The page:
BACKGROUND OF THE INVENTION

The present invention relates to an information processor which executes instructions sequentially in a pipeline control system while attaining high speed execution by reducing disturbance in the pipeline.

In the pipeline control system, the execution of instructions is divided into a plurality of stages which are executed in an overlapped manner. FIG. 2A shows the execution in a prior art pipeline control system. D denotes an instruction word decoding stage, A denotes an operand effective address calculation stage, B denotes an operand fetching stage from a main memory, L denotes an operand transfer stage in which the operand fetched from the main memory is transferred to an operand buffer register, and E denotes an execution stage in which an operation inherent to an instruction is executed. The effective address in the stage A is calculated by adding contents of two general purpose registers designated by an index part and a base part of the instruction, respectively (which are called an index register and a base register, respectively) and a displacement which is a portion of the instruction.

In the pipeline control system, when the stage D for one instruction is completed, the stage A for that instruction is started and the stage D for the succeeding instruction is started at the same time. In this manner, a plurality of instructions are sequentially executed in an overlapped manner.

Where an instruction I1 is to instruct to change a content of a general purpose register, for example, instruct to store an operation result in the general purpose register, and the immediately succeeding instruction I2 is to designate the same general purpose register as the index register or base register in order to use the content thereof for generating an effective address, and if any high speed execution technique is not used, the effective address calculation stage A for the instruction I2 must be started after the execution stage E for the instruction I1 has been completed and the operation result has been stored in that general purpose register, as shown in FIG. 2A. As a result, there exists a three-cycle overhead as shown in FIG. 2A. Where the content of the general purpose register to be used to generate the effective address of the operand is changed by the preceding instruction, it is called an address conflict. Several methods for attaining high speed execution under the address conflict situation have been proposed.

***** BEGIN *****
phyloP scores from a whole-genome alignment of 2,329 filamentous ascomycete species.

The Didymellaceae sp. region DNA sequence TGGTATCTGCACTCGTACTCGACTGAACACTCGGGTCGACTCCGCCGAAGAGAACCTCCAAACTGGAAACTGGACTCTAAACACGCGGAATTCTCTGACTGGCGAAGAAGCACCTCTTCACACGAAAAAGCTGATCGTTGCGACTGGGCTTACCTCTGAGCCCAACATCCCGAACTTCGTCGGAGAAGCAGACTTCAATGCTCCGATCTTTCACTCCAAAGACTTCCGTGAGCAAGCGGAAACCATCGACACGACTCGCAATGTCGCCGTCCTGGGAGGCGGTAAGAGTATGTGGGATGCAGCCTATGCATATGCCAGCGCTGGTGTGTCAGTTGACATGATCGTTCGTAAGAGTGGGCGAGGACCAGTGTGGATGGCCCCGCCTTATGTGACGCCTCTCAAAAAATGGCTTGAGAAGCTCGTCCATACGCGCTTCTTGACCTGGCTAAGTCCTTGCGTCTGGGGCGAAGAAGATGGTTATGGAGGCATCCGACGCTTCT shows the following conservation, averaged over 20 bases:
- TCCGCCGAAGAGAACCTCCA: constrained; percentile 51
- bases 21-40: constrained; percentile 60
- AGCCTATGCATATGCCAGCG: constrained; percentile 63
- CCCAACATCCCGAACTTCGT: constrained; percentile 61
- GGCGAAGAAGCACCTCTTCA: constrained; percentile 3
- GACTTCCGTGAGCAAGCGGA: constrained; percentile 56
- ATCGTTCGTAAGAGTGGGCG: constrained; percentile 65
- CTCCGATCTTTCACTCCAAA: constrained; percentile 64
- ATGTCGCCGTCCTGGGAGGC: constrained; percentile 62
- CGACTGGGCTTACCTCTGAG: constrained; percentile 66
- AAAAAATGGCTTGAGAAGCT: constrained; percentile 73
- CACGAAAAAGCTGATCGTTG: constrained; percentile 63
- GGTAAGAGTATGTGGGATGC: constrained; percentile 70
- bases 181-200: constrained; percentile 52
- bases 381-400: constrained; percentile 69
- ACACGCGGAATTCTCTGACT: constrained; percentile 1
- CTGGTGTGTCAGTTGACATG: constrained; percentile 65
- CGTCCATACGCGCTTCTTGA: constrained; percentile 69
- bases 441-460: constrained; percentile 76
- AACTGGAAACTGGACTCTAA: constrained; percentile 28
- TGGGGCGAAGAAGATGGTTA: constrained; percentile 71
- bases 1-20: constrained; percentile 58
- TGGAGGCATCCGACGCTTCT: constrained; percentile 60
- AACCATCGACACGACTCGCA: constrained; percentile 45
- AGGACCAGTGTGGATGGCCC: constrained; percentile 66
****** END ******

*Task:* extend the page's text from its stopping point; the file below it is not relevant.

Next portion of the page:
FIG. 2B shows a method disclosed in JP-B-56-46170, in which high speed execution of a succeeding instruction I2 is attained only when the instruction I1 which changes the content of the general purpose register is a load-type instruction which instructs to load an operand from main memory into a general purpose register as it is. Specifically, the instruction I1 is executed, the operand is fetched from the main memory and it is transferred to the operand buffer as well as to a register provided at an input of an address generating adder. Simultaneously with the above transfer, the execution of the effective address generation stage A for the succeeding instruction I2 is started. In this manner, in parallel with the stage E for the instruction I1 in which the operand is stored into the general purpose register designated by the instruction I1, the stage A for the succeeding instruction I2 is executed. As a result, the overhead is reduced to two cycles as shown in FIG. 2B.

In order to further improve the above method, Japanese patent application 61-191841 filed on Aug. 11, 1986, published as JP-A-63-47834, assigned to the assignee of the present invention and entitled "Instruction Processing Apparatus with Enhanced Execution of An Address-Conflicting Instruction" discloses a method to further accelerate the execution of the address conflict by a succeeding instruction when it meets a certain condition. Specifically, where the general purpose register the content of which is to be changed by the preceding instruction is designated as the index register by the succeeding instruction and the content of the base register designated by the succeeding instruction and the displacement designated by the instruction are both zero, or where the general purpose register the content of which is to be changed by the preceding instruction is designated as the base register by the succeeding instruction and the content of the index register designated by the succeeding instruction and the displacement designated by the instruction are both zero, the operand address needed by the succeeding instruction is equal to the operand itself written by the preceding instruction. Accordingly, in such a case, the address calculation for the succeeding instruction may be omitted to accelerate the execution of the succeeding instruction. Thus, the operand fetched from the main memory for the preceding instruction is transferred directly to the main memory referring address register, and the operand fetch stage L for the succeeding stage is executed based on that operand. As a result, the overhead is reduced to one cycle as shown in FIG. 2C.

In the prior art method shown in FIG. 2B, the high speed execution is attained only when the preceding instruction is a load-type instruction but it is not attained when the preceding instruction is an add instruction or subtract instruction.